What Are the Dynamics of Employee Stock Options in a Company’s IPO?

A startup’s decision to go for an Initial Public Offering (IPO) indicates that it is now ready to face the stock market’s litmus test- a valuation of its fundamentals and prospects by seasoned investors and market analysts.Often, IPOs become windfall events for the startups’ initial stakeholders, especially their employees with stock options. The impact of a company’s public offering on employee stock options is determined by the type of equity option and its status (vested/unvested or exercised/non-exercised). Startups that plan to go public should be aware of how their IPO affects their stock options.

The effect of IPOs on stock options

Stock options are promises to employees on the benefits of the company’s future growth in exchange for a prolonged commitment to the firm. The advantages for employees become more pronounced during IPOs, and public offerings affect stock options’ fundamental characteristics of value, liquidity, and tax provisions.The Securities Exchange Board of India’s (SEBI) Issue of Capital and Disclosure Requirements (ICDR) Regulations 2018 primarily governs IPOs in India. The management of employee stock option schemes of both listed and unlisted companies is regulated by The Companies Act 2013 and Companies Rules 2014. Listed companies must also comply with SEBI’s Share Based Employee Benefits and Sweat Equity (SBEBSE) Regulations, 2021. These rules dictate all correlations between a company’s IPO and stock options.To gain a better understanding, let us observe the administration of employee stock options before and after a firm’s listing.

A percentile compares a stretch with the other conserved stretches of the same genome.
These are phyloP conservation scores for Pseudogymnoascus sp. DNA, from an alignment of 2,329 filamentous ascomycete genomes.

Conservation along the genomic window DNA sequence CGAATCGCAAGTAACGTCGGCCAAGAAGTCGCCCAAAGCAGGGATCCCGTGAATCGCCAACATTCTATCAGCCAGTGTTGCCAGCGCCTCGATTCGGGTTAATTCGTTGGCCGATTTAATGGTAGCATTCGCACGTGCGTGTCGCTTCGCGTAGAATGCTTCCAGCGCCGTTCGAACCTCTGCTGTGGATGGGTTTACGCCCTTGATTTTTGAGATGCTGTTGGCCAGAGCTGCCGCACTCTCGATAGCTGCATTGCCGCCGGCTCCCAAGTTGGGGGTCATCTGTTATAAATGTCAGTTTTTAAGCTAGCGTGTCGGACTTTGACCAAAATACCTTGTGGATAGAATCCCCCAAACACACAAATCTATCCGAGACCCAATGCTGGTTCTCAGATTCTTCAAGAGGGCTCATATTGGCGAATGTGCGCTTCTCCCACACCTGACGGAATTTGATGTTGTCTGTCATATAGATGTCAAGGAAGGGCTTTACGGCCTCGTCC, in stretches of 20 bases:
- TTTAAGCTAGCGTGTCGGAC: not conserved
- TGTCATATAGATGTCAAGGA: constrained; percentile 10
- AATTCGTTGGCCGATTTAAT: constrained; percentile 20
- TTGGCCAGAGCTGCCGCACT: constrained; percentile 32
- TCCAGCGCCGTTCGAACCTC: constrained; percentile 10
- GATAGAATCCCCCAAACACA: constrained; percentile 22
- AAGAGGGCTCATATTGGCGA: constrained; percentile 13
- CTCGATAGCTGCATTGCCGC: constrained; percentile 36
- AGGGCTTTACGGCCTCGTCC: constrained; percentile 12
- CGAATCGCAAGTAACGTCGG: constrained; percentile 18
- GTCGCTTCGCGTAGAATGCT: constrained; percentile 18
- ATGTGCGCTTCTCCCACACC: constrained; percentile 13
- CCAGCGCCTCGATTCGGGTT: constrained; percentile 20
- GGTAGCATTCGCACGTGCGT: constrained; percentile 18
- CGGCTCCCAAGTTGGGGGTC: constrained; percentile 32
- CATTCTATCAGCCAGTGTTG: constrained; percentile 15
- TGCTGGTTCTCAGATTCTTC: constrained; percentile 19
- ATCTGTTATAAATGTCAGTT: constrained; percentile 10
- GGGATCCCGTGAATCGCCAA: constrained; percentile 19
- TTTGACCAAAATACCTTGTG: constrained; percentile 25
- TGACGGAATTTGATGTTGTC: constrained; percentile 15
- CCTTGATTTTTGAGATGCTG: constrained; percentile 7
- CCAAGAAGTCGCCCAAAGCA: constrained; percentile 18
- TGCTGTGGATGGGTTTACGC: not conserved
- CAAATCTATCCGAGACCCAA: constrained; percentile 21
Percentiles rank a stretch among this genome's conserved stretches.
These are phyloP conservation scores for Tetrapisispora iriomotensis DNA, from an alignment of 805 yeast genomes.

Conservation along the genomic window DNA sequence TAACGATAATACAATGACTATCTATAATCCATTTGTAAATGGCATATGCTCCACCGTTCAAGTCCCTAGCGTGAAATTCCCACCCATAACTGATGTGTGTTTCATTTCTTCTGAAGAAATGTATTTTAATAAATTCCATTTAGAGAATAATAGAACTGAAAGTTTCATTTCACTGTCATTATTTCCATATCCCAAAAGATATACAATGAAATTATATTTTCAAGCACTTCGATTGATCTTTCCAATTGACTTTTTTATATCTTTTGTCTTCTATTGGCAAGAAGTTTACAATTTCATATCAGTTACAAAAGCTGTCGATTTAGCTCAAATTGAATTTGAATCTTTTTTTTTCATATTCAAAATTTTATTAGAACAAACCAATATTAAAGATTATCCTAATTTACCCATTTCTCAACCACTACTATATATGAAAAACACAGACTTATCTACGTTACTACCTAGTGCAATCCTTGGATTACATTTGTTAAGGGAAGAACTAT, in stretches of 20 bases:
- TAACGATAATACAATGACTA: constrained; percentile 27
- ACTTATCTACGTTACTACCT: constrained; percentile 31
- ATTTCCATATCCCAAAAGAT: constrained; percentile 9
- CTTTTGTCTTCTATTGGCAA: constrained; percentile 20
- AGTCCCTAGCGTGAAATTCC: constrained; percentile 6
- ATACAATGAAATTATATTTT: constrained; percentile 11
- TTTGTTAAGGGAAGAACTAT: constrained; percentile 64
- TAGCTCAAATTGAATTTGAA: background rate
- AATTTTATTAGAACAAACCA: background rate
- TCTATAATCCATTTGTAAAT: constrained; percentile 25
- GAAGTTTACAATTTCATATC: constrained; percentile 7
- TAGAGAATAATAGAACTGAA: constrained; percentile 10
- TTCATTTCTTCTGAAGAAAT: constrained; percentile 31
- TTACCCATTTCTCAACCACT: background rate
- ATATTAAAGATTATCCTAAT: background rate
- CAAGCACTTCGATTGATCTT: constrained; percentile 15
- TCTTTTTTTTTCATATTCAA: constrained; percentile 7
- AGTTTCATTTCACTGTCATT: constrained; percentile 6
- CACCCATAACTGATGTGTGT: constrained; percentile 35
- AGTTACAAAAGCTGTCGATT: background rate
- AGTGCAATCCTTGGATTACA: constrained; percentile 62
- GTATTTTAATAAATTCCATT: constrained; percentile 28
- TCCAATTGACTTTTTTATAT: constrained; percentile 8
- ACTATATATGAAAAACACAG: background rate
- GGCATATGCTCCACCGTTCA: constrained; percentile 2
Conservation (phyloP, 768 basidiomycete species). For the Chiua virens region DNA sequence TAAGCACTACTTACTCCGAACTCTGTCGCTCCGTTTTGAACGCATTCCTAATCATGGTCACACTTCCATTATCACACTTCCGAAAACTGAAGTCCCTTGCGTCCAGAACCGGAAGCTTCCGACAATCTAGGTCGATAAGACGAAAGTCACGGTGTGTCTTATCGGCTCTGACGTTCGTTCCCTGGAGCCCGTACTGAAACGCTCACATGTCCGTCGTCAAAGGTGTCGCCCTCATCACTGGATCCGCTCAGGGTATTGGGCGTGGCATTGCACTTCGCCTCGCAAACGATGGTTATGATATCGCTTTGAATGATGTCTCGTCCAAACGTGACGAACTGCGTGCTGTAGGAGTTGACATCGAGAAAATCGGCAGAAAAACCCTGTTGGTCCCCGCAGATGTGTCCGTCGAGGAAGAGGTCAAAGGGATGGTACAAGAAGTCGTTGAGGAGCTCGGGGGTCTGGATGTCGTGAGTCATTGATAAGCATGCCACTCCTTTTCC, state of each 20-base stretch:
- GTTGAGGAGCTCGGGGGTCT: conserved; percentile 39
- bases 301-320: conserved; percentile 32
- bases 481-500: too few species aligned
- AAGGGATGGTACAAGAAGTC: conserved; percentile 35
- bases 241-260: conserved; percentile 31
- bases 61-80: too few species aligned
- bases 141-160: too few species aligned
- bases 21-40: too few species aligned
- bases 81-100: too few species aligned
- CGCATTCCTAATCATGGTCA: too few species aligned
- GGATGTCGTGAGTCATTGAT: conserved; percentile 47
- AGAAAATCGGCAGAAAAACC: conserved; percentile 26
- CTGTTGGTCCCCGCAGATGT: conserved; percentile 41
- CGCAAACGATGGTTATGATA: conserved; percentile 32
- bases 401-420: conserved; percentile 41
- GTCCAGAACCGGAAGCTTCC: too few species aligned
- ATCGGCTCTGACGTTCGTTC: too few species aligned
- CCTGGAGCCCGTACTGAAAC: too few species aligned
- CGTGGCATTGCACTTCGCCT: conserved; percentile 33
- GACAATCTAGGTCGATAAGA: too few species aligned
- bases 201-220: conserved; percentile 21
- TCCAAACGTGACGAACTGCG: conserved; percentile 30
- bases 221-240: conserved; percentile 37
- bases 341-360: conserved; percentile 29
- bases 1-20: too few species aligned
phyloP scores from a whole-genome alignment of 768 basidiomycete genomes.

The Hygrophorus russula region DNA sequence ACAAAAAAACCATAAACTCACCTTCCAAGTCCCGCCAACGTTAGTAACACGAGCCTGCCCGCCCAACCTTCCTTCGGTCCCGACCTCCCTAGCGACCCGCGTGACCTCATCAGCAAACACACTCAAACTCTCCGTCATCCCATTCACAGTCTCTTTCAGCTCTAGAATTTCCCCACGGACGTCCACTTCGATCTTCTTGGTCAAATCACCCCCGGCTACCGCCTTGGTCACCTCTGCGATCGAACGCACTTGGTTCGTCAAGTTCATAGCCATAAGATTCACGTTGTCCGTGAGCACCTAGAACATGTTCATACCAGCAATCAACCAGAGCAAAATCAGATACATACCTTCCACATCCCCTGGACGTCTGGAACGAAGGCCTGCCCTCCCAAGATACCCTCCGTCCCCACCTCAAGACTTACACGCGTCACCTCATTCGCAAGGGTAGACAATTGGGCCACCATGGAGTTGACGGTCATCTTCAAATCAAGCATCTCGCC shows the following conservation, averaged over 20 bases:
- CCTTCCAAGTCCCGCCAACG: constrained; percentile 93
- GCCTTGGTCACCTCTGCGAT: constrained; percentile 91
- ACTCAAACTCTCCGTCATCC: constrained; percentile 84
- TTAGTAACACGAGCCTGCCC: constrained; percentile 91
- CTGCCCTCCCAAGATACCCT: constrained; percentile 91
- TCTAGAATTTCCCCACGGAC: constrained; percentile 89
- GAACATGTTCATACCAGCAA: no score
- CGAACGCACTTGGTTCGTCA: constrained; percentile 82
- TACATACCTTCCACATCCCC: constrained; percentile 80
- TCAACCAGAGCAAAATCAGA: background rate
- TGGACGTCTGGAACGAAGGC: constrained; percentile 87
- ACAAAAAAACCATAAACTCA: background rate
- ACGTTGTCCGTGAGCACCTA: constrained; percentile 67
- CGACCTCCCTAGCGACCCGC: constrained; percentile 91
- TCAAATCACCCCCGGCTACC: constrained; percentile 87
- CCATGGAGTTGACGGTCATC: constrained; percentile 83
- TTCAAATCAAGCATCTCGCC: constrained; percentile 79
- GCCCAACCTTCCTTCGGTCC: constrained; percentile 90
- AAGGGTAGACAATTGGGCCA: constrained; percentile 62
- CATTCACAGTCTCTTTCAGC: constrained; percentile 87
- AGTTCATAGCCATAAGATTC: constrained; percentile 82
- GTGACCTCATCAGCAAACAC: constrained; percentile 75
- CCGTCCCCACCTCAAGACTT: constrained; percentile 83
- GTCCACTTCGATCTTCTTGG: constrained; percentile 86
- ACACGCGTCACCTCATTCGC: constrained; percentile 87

Stock option governance in unlisted companies

Companies must strictly adhere to the applicable regulations to successfully implement stock option schemes, which necessitates careful consideration of the following activities.

1. Sanction procedure

Private companies and unlisted public companies need the approval of existing shareholders to administer employee stock option schemes, and private company shareholders approve the plan by passing an ordinary resolution. Unlisted public companies, on the other hand, need shareholders to pass special resolutions for stock option scheme approvals.

2. Maintenance of records

Firms executing stock option schemes must maintain a Register of Employee Stock Options in Form No.SH-6 and record the details such as options granted, vested, exercised, lapsed, strike price, etc.

3. Stock valuation

Unlisted companies must have their shares valued both at the time of option grant and at the time of exercise. The tax implications of the stock options are computed based on the Fair Market Value (FMV) of the equity, thus arrived at by a registered valuer (for example, a third-party valuation firm).

4. Tax assessment

Employee stock options are taxed at two stages. First: when the shares are allotted upon exercise of options, it is considered a bonus, and the employer deducts applicable TDS. The second scenario happens when the employee sells his allotted shares. Then, the difference between the sales price and the FMV is considered a capital gain. Depending upon the period of holding, short-term or long-term capital gain tax rates are applicable.On the other hand, discounts on Employee Stock Ownership Plans (ESOPs) are considered employee costs, and firms that issue stock options can claim them as tax deductions.